I recently saw an awesome post on the Paths to Literacy Website from Deena Recker about books for students in different CVI phases. Check it out here. It’s a great post as she outlines different characteristics for Phases I, II, and III. She also provides free downloadable books to be used for students with CVI. I downloaded this fun one, Bill the Duck and the Ladybug. My SLP intern and I decided to make this into one of our adapted book kits!
We adapted/ included a few things in this kit. First, my intern put the story on a black background. Next we found a rubber duck and a light up ladybug (it’s Easter time so CVS is packed with tons of little spring light up toys like this). My intern has been reading this with one of our students who has characteristics of CVI Phase I. He’s been very clearly looking at the pictures in the book and saying “turn” to ask her to turn the page with his talker! She also reenacts the story using the story props.
Next we made a simple counting book to go along with the story. We followed the same guidelines and kept the text on one page and the picture on the other. We kept the background black, used bright text, and added some glitter to our spots to make them more visually attractive. On the last page of the book, we made a ladybug with removable spots. The Velcro on the ladybug is painted red so that it blends in. We did this so that it would not get confusing when counting “spots” on the ladybug if there were less than 5 black spots on. Then we made black spots with some glitter on them (again to make them more visually attractive).
We provided teachers with a few ways to work on numbers and counting while using this interactive activity. We included ideas for labeling numbers on a student’s talker, following directions with numbers, and counting.
You can find the PowerPoint with the instructions for our adapted book kit here. Enjoy!
It’s been forever since I posted! Things have been pretty crazy this school year but I think I’m finally getting back on track. More posts to come 🙂 I recently have been doing a lot of individual sessions with some of my more complex kiddos with a focus on AAC and literacy. I frequently use the Bridge Protocol to assess where my students are with regards to emergent literacy. I love this tool because it really breaks down emergent literacy skills and allows you see progress in smaller increments. It also has helped the teachers and paraprofessionals that I work with to have a better of idea of where their students are at and what skills they need to provide more opportunities for. (I was getting pretty sick of everyone only writing goals for “turning the page” as an emergent literacy skill with NO other ideas!)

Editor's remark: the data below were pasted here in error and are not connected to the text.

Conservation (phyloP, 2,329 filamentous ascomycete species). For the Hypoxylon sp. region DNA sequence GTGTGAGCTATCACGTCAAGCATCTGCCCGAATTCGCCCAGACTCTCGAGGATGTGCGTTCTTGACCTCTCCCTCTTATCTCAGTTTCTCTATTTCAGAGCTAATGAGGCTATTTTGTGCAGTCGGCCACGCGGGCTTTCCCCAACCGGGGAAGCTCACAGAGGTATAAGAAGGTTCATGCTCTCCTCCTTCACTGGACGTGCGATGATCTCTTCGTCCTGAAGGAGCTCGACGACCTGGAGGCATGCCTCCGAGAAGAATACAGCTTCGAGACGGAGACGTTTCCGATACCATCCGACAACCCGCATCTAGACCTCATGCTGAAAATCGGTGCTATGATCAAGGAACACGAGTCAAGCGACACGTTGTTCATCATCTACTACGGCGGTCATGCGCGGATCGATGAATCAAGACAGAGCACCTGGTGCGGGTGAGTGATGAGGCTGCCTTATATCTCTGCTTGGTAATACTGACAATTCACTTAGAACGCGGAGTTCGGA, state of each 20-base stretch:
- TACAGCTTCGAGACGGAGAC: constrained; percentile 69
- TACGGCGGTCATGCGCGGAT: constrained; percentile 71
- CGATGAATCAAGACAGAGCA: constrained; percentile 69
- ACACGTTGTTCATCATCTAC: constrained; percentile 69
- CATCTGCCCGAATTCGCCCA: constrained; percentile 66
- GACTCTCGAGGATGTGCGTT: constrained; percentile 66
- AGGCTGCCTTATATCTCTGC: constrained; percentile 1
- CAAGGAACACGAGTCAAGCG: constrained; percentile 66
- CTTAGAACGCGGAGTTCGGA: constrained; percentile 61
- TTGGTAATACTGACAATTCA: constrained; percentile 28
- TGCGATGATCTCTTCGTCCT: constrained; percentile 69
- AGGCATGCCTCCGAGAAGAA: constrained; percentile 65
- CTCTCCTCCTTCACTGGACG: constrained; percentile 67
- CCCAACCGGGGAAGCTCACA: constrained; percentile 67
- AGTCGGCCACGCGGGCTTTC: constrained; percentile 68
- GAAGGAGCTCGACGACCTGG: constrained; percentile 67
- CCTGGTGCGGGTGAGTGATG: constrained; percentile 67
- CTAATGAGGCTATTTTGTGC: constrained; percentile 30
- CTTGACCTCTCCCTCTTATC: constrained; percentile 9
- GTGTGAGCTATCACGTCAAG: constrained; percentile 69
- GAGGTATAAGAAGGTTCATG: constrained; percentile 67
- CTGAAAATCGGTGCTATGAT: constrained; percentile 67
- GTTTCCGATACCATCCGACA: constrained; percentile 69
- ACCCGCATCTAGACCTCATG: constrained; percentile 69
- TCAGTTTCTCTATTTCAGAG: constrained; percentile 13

A few weeks ago, I was at Barnes and Noble I spotted this sound story version of Goodnight, Goodnight, Construction Site. I am in love with it because it has a cute, quick story that goes along with the sounds on the side. So often, sounds books are either short (in pages)and have no real story line or they have a story line that makes sense with the sound symbols but it is SO LONG. This one is perfect!
I looked at the Foundations of Reading and Oral Language areas of the Bridge Protocol to keep myself on track while adapting. I really wanted to work on how my students handle/interact with books and increase their engagement.
With that in mind, I decided to texture adapt the sound symbols to give students (with and without vision impairment) something more to interact with. My SLP intern and I tried to be very purposeful with what we chose and worked hard to make sure the textures make sense with what the symbol represents. Here’s what we came up with.
We also decided to include the plush toy that goes along with the book to encourage interaction for some of our students who have not yet discovered a love for reading!
You can find the PowerPoint that goes along with the adapted book kit here. Enjoy!